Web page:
Romeich entertainment on Instagram: "Dont live your life for anyone but your self !!! Be happy with yourself and happiness will follow 🏃‍♂️🏃‍♂️🏃‍♂️ dont stress the youths 🤣🤣🤣🤣🤣"

romeich.jpgHe said, she said, they said....but this is what the voice notes really said: Whatsapp conversations between Cordell 'Skatta' Burrell and Romeich Major found its way on social media timelines.The two have been beefing over the last few weeks due to Shenseea, Teejay and Ding Dong Ravers being excluded from this year's Reggae Sumfest lineup.

According to Burrell, the Sumfest team reached out to Romeich back in February to book Teejay and Shenseea for the 'Greatest Reggae Show on Earth' however they failed to come to an agreement.

Romeich reportedly wanted JMD $3 Million to book all three acts, Shenseea, Teejay and Ding Dong Ravers. "He [Romeich] did not like that we only wanted two, but when he said three of them together and gave us an ultimatum, we said let's negotiate that," Skatta said.

skatta.jpgSkatta said things hit a stonewall when he made a counteroffer to book each act for JMD $300,000 to JMD $400,000, however Romeich quickly declined.

"We cannot pay $3 million for three, you're gonna have to come down on your price. We understand that you have a brand and it's good to showcase your brand, one behind each other, but you have to come down on your price," Burrell said he told the Romeich Entertainment principal. "Let us negotiate and work together and do a good production and good showing right in front of all of these corporate people and after that your brand is gonna gain more off this festival than a few hundred thousand dollars."

Shortly after Skatta Burrell disclosed his version of the story, Romiech refuted his claims saying its all a lie. "It is a lie, I did not want $1 million for Shenseea and Teejay, I did not ask for nothing like that for none of them," Romeich told the Jamaica Star. "Me nah go guh inna di price dem, but a lie dat. And even if I wanted that, my artistes are valued that because he is paying artistes that is not in their calibre at this moment, more than that. Him a pay artiste weh nuh double hotter than them, triple dat so even if a dat me did want, a dat mi fi get."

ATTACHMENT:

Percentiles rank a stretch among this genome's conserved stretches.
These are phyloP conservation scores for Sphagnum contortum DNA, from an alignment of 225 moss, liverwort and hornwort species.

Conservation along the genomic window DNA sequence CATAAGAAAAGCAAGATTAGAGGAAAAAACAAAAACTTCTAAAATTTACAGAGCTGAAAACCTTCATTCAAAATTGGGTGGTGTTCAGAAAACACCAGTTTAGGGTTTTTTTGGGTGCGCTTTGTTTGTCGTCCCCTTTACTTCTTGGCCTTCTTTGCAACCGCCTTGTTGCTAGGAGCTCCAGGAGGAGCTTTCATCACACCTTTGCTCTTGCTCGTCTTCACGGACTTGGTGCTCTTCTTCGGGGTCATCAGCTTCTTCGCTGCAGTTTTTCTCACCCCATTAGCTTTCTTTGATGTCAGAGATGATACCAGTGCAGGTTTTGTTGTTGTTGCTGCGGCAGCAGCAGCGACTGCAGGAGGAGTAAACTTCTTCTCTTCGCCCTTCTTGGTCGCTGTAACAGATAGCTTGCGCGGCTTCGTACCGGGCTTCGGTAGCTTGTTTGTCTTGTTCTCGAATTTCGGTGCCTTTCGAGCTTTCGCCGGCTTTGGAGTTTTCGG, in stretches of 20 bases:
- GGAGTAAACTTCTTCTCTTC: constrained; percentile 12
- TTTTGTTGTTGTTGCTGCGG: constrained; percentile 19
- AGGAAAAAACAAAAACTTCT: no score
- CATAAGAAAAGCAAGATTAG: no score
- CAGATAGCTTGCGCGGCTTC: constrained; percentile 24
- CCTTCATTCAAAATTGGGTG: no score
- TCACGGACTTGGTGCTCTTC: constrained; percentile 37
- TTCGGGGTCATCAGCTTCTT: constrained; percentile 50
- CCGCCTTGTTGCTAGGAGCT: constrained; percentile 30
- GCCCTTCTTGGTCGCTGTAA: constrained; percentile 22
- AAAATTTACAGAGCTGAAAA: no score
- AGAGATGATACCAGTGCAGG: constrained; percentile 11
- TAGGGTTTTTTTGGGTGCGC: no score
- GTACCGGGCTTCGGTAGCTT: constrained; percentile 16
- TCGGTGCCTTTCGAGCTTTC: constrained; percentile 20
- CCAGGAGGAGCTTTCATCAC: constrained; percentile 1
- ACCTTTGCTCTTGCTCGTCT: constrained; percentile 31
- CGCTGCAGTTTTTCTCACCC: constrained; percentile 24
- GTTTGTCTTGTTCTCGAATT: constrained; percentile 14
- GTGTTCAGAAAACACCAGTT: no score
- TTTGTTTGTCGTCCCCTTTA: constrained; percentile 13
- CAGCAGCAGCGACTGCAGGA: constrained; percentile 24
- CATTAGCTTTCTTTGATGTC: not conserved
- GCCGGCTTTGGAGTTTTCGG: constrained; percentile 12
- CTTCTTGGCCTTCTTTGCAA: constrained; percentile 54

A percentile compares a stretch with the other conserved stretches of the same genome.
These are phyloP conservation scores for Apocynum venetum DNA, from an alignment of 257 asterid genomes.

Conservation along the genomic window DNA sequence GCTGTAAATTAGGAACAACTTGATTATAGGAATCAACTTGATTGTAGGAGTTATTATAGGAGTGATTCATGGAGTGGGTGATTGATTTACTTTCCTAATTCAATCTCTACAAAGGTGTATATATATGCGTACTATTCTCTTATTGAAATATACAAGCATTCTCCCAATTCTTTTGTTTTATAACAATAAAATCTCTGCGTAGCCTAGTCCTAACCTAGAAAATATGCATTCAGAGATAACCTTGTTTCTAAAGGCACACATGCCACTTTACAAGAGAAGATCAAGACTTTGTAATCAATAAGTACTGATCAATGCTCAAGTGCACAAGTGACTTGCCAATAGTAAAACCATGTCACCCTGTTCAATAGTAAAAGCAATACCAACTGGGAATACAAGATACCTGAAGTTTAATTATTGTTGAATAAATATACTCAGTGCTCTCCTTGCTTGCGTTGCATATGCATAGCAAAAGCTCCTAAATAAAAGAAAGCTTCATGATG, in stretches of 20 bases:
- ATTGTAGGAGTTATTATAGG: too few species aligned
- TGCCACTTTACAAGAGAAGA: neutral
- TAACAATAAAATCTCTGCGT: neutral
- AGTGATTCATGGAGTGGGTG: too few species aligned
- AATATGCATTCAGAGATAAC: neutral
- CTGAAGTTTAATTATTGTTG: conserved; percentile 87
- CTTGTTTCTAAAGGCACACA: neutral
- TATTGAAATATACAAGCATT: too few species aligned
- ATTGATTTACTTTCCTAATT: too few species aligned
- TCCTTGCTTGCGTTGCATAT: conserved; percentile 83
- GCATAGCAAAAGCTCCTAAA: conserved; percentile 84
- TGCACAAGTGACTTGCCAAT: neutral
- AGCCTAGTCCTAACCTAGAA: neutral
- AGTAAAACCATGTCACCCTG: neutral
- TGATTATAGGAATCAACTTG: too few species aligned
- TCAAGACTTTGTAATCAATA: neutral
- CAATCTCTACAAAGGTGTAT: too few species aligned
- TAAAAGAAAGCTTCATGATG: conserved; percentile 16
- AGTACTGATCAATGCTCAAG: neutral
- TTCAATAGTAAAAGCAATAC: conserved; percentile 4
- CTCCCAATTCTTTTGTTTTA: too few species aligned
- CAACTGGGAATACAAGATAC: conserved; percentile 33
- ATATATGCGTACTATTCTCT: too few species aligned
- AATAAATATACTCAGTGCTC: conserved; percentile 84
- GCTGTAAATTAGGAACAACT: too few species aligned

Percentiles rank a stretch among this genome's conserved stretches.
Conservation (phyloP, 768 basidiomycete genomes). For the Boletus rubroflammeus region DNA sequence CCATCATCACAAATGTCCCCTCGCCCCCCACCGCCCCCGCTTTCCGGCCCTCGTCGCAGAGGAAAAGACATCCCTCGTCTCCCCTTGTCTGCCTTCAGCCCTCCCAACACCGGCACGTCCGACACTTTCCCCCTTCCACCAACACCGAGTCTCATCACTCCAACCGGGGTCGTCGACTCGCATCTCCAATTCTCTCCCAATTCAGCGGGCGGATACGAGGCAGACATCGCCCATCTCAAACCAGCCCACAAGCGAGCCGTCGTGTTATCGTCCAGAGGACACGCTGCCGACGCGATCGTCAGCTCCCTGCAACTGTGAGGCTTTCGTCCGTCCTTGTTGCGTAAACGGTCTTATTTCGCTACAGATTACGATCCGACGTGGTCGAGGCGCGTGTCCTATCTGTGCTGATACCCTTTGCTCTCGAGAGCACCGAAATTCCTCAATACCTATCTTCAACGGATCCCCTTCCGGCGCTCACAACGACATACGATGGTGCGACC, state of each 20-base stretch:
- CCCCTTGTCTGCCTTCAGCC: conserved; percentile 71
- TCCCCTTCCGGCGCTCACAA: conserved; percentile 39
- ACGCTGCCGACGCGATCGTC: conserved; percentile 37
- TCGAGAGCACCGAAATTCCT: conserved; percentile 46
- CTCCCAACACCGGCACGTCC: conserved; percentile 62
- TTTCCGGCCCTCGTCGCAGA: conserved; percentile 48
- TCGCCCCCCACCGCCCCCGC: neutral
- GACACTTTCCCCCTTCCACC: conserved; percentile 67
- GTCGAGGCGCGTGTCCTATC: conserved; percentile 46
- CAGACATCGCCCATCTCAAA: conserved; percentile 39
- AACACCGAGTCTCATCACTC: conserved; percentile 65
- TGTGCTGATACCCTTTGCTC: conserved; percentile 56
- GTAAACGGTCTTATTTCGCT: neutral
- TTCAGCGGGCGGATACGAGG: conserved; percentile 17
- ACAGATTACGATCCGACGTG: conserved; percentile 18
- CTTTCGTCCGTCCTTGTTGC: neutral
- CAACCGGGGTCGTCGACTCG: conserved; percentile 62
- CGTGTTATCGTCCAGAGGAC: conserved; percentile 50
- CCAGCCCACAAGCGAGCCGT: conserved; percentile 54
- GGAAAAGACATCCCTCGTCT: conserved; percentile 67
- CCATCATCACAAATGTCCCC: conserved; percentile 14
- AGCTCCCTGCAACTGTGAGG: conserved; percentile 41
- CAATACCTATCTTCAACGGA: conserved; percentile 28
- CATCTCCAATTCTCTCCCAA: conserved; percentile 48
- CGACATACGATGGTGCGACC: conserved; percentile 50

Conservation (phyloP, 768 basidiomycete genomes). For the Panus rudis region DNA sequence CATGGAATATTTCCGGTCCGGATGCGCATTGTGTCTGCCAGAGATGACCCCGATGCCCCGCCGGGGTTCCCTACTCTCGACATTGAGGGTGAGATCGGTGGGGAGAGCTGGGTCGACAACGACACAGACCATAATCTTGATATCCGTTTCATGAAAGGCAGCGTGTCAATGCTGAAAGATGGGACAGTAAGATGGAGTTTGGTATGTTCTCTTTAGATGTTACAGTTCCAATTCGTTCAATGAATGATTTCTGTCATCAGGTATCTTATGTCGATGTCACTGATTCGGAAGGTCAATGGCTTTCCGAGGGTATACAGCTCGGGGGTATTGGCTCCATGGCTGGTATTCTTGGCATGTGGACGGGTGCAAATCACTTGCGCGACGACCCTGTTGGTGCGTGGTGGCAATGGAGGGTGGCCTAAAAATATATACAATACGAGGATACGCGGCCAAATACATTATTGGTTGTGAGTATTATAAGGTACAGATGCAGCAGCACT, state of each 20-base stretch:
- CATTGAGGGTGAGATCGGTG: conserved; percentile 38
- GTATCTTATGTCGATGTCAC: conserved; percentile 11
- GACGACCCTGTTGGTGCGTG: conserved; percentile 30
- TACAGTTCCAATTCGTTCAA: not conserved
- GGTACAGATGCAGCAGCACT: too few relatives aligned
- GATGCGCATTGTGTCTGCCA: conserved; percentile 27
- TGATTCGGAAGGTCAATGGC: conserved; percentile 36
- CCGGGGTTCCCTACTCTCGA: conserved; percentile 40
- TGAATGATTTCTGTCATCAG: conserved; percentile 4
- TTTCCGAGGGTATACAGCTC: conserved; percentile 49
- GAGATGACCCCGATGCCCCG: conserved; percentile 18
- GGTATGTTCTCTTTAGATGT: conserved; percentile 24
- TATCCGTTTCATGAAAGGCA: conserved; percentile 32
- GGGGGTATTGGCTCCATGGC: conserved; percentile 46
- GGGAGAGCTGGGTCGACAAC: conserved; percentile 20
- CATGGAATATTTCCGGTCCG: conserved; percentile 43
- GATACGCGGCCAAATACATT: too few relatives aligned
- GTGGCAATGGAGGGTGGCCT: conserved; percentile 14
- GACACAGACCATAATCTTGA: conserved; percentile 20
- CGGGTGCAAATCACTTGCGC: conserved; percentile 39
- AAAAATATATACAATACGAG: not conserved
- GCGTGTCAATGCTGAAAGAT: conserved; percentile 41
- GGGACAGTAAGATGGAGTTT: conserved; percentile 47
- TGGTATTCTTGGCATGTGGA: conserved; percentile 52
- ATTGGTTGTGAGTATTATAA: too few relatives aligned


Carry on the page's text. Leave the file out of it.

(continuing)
Romeich's response seemingly forced Skatta to release their Whatsapp conversation.

mr-vegas-on-instagram-be-inspired-ready-for-the-next-step.jpg"Look who received his high school GED Diploma. It's just the beginning!" Congratulations are in order for dancehall artiste Mr Vegas, who at age 44, finally earned his high school diploma.

Almost 30 years after dropping out of school in the ninth grade the Heads High artiste decided it was time enough to finish what he started.

In a post on his IG account on Thursday the deejay proudly displayed his GED (General Education Development) certificate signifying that he had met the North American high school-level academic skills.

Vegas said he had the courage to go after his diploma as his late mother's words were still ringing in his ears, advising him that it is never too late for a shower of rain. Not having graduated high school, as he said he didn't have the luxury of receiving one, he said at the start of this year, he set out to achieve that goal.

Mr.Vegas on Instagram: "Be inspired! Ready for the next step."

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Be inspired! Ready for the next step.

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Mr.Vegas on Instagram: "Look who received his HIGH SCHOOL GED DIPLOMA. It's just the beginning!"